"The quality continues to grow for independent film," Cooper says, pointing to the more than 12,000 submissions the festival received this year. “I’m chalking a lot of it up to the vital community that exists, when we talk about well-known actors willing to be in independent films and the creation of better film teams — creative producers, art directors, DPs — a general surge of talent that’s both creating independent film and staying with independent film as a career.”
While there are 27 brand-new directorial voices represented in competition this year, there are also a number of returning vets. Among them are James Ponsoldt (“Smashed,” 2012) with “The Spectacular Now,” written by “(500) Days of Summer” screenwriters Scott Neustadter and Michael H. Weber; Jacob Kornbluth (“Haiku Tunnel,” 2001) with the documentary “Inequality for All;” Lynn Shelton (“Humpday,” 2009) with “Touchy Feely;” Cherien Dabis (“Amreeka,” 2009) with “May in the Summer;” and Shane Carruth (“Primer,” 2004) with “Upstream Color.”
The 16 world premiere films in the U.S. dramatic section will be vying for the kind of attention a handful of selections receive each year coming out of the 10-day event. The 2012 festival boosted a number of films — Ava DuVernay’s “Middle of Nowhere,” Ira Sachs’ “Keep the Lights On,” Colin Trevorrow’s “Safety Not Guaranteed” and, of course, Benh Zeitlin's grand jury prize-winning “Beasts of the Southern Wild” — to some degree. And Cooper and Groth continue to try to grow the audience for its world cinema selections.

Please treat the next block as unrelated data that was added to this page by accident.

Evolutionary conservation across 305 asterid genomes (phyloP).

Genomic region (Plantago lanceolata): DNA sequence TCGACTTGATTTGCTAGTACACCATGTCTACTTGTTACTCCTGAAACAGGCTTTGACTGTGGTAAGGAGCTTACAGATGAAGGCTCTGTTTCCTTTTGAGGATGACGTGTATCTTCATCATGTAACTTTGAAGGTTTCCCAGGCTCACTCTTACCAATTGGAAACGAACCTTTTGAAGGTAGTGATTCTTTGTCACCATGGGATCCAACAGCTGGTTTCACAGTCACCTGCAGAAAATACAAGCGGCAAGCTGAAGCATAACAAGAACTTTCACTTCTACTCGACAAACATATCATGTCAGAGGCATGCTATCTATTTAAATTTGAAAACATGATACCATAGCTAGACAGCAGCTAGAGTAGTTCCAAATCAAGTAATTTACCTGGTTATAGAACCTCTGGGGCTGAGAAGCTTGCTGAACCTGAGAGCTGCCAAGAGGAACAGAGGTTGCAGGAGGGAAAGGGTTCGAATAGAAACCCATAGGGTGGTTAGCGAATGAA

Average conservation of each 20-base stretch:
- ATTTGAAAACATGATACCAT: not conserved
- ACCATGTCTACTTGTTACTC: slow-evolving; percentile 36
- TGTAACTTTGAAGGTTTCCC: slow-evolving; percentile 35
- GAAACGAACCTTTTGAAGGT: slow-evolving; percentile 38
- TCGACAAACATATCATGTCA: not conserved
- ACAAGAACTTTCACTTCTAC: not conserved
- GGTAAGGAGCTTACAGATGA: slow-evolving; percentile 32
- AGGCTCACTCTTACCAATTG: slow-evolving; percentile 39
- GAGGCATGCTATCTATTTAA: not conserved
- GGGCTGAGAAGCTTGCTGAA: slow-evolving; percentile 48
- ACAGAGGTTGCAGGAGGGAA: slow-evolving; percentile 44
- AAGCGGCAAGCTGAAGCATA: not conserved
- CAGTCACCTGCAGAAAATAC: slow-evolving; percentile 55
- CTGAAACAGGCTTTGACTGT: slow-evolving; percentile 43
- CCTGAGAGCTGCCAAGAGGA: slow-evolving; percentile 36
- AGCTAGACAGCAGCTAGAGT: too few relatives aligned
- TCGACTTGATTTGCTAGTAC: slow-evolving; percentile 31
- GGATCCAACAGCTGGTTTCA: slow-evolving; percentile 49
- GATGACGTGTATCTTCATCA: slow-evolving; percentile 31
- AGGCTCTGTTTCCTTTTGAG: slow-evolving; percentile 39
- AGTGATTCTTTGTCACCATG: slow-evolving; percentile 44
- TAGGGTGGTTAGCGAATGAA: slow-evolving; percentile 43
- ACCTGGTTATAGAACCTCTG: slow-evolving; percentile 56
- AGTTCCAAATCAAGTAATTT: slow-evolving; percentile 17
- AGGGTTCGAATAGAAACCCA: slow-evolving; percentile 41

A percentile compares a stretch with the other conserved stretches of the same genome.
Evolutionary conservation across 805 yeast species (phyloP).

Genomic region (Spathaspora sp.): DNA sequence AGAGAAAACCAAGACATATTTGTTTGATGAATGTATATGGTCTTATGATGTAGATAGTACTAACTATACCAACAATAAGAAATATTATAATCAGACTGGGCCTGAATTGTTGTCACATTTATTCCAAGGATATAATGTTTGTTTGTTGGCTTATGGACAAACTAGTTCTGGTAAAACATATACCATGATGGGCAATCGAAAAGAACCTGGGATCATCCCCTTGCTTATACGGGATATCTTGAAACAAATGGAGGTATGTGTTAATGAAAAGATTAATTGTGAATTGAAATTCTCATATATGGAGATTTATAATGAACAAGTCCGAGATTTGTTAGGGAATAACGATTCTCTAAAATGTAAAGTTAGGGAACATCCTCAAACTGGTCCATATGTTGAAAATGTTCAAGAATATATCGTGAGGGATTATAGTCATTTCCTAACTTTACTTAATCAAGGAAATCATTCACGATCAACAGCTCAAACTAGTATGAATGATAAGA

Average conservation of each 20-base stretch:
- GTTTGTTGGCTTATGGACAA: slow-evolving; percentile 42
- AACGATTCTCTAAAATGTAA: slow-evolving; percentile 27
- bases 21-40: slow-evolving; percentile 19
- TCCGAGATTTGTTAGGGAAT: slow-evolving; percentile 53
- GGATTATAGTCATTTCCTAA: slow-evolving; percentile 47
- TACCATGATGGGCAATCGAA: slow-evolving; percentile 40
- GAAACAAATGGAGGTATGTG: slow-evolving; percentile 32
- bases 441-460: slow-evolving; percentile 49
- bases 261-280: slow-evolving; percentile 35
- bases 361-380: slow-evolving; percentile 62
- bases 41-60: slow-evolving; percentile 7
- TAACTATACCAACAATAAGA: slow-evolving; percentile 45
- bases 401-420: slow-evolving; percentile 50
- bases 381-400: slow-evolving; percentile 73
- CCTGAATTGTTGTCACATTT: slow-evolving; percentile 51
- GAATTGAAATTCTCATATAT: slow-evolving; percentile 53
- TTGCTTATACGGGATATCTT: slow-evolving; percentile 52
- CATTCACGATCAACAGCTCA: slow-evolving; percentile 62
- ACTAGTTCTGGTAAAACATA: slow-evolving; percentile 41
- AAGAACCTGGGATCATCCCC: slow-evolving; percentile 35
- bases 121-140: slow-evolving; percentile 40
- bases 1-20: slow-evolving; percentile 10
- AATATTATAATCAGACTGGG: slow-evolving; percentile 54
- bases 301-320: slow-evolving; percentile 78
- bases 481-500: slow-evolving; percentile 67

“We’re always looking at that world competition as a place of discovery," says Cooper. "For films that get neglected by American audiences, for sure, but also that may even get neglected in their countries of origin.”
The NEXT section, which is devoted to very low-budget American films crafted with an original vision, this year includes Alexandre Moors’ “Blue Caprice,” a fictional take on the two men behind the DC sniper murders; Andrew Bujalski’s existential comedy “Computer Chess;” Matthew Porterfield’s family drama “I Used to Be Darker” and Yen Tan’s “Pit Stop.”
“The festival is about the individual films, and the visions that they are," says Groth. "What we wanted NEXT <=> to look like, those films perfectly represent.”
Of the 4,044 feature-length film submissions, 113 have been selected for screening during the festival, including 98 world premieres and 51 movies from first-time filmmakers. The line-ups for the Spotlight, Park City at Midnight and New Frontier sections will be unveiled Thursday, Nov. 29, while the Premieres and Documentary Premieres sections will have their time Monday, Dec. 3. (The Short Film section comes Tuesday, Dec. 4.)
The Sundance Film Festival runs from Jan. 17-27, 2013.
Click through to the individual programs:
The 16 world premieres in the U.S. Dramatic Competition after the jump: